Stop Comparing Yourself to Others, You're Unique
Making comparisons is part of being human as we look to others as our reference points. However, comparisons are also often used for other, less constructive purposes.
These negative kinds of comparisons may make you feel insufficient, flawed, or worthless, thus threatening your self-esteem. What happens is that you lose sight of the fact that, although not everyone is good at the same thing, everyone is good at something.
Unfortunately, society tends to seek homogenization. Just as there are ideal aesthetic canons in which we’re all expected to fit, there are also skills, attitudes, and personality traits that are required of us in one way or another. There seems to be no room for diversity, despite the fact that it’s such an enriching practice.
The heterogeneity of virtue
As we said earlier, the social pressure to make us all adapt to certain canons is evident. In fact, among other contributory factors, a more homogeneous society is easier to control and poses fewer challenges.
This begins and is clearly evidenced, during the school period. Indeed, the current educational paradigm is still based on the classic scheme of repetition and memorization. Thus, children who excel in these areas receive better grades.
In contrast, children who are perhaps more active and creative and who need to experiment in order to learn, are singled out as inadequate or unintelligent. The same thing happens with subjects. It doesn’t matter how good a child may be at music if they don’t excel at math.
This trend continues throughout life. There’s a generic path outlined that you have to adhere to if you want to be recognized. Studying in good universities, having stable jobs, and forming traditional families are the main expectations that fall on you.
Therefore, those who teach themselves, who branch out creatively on their own, or even choose to remain single, constantly carry the burden of comparison and the idea that they’re ‘failures’.
Stop comparing yourself to others
These social processes have a significant effect on you. In fact, they shape the image you have of yourself and of life and can generate extremely negative emotions. As a rule, the following strategies are those you adopt in the face of environmental pressure.
You give up your essence
When you were a child, you were innocent, spontaneous, and trusting. You did what you loved and you didn’t worry what others thought. However, you quickly learned that the love and acceptance of others are conditional and, if you want to earn them, you can’t always be yourself.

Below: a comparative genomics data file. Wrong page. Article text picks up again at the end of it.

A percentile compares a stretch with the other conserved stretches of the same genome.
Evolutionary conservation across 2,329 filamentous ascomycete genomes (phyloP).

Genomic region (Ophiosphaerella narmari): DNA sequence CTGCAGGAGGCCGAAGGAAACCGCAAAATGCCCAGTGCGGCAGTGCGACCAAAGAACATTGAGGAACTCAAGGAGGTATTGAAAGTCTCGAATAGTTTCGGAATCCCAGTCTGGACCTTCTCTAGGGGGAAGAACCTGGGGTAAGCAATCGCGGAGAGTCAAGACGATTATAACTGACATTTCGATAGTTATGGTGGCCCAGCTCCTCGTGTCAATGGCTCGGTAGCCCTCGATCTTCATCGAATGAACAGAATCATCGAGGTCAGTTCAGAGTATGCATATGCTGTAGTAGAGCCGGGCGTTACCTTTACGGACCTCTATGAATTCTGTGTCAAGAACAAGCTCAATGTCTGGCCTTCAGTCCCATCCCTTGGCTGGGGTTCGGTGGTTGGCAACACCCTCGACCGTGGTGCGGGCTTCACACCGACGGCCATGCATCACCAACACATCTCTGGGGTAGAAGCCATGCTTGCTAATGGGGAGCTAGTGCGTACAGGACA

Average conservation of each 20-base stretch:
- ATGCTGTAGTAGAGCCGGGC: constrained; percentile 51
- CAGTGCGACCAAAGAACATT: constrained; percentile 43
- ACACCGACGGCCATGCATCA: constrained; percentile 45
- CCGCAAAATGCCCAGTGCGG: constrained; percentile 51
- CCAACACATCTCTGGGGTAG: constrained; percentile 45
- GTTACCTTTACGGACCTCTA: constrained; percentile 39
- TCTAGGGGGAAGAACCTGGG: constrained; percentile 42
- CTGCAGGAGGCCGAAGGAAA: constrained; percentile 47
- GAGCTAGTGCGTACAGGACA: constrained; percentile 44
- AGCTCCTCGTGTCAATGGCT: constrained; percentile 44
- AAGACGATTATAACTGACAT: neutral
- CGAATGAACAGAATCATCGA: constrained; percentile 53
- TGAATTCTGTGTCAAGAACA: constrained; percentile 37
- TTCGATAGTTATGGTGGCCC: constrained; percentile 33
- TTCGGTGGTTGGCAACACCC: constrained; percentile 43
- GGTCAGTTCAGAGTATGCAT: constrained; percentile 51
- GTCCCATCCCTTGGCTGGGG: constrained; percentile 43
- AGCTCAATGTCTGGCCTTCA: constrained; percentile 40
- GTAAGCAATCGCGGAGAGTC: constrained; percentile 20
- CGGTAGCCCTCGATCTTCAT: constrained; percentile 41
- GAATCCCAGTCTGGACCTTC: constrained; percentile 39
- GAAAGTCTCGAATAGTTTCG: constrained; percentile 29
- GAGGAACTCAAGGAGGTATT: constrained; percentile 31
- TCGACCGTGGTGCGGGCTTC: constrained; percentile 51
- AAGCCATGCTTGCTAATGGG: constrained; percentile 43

Consequently, there are those who give up their freedom and creativity to become obedient and methodical people. Despite the fact that this leads to supposed success, they live an unhappy and unsatisfied existence, and can even end up getting sick. This is what happens, for example, to those who suffer from the good girl syndrome.
You spend your life pretending and wearing a mask
You may be really good at something, but if you’re not good at what you ‘should’ do, you feel like it’s not helpful to you. If, for instance, you’re an introverted person, with a large and rich inner world, you might, on multiple occasions, have rejected your sensitivity and forced yourself to be someone more outgoing.
This means you downplay your qualities and virtues and strive to change to be like the others. Unfortunately, this leads you to live behind a mask. Furthermore, the effort of pretending to be who you’re not is exhausting.
Your self-esteem is affected
Sometimes, despite all your efforts, you don’t manage to be who you want to be. This is completely natural since you’re a diverse human being, not a robot taken from a mold.
However, this inability to be good at what’s expected of you can make you feel like a failure and deeply damage your self-esteem. You might even feel anxious and depressed.
Stop comparing yourself to others: embrace what makes you unique
To avoid these painful consequences of comparison, society needs to begin to encourage and accept diversity. Furthermore, everyone needs to be aware that we can all make valuable contributions to society, even if we’re not always prepared to recognize them immediately.
Start with yourself, recognizing and accepting yourself as you are. Remember that everyone’s good at something.
Stop comparing and demeaning yourself and start to value yourself. You might not be an extrovert, but perhaps you’re excellent at listening or giving advice. Maybe you’re not competitive, but you’re really artistic and creative. Or, perhaps you don’t want to travel the world, but you’re great at creating a warm and welcoming home.
You don’t have to be like anyone else. You’re not inferior or inadequate. On the contrary, you’re unique and necessary and the world would be incomplete without you. Embrace your uniqueness.
All cited sources were thoroughly reviewed by our team to ensure their quality, reliability, currency, and validity. The bibliography of this article was considered reliable and of academic or scientific accuracy.
- Dijkstra, P., Kuyper, H., Van der Werf, G., Buunk, A. P., & van der Zee, Y. G. (2008). Social comparison in the classroom: A review. Review of educational research, 78(4), 828-879.
- Engel, Beverly (2010) The Nice Girl Syndrome: Stop Being Manipulated and Abused. New York
- Wheeler, L. (2000). Individual differences in social comparison. Handbook of social comparison, 141-158.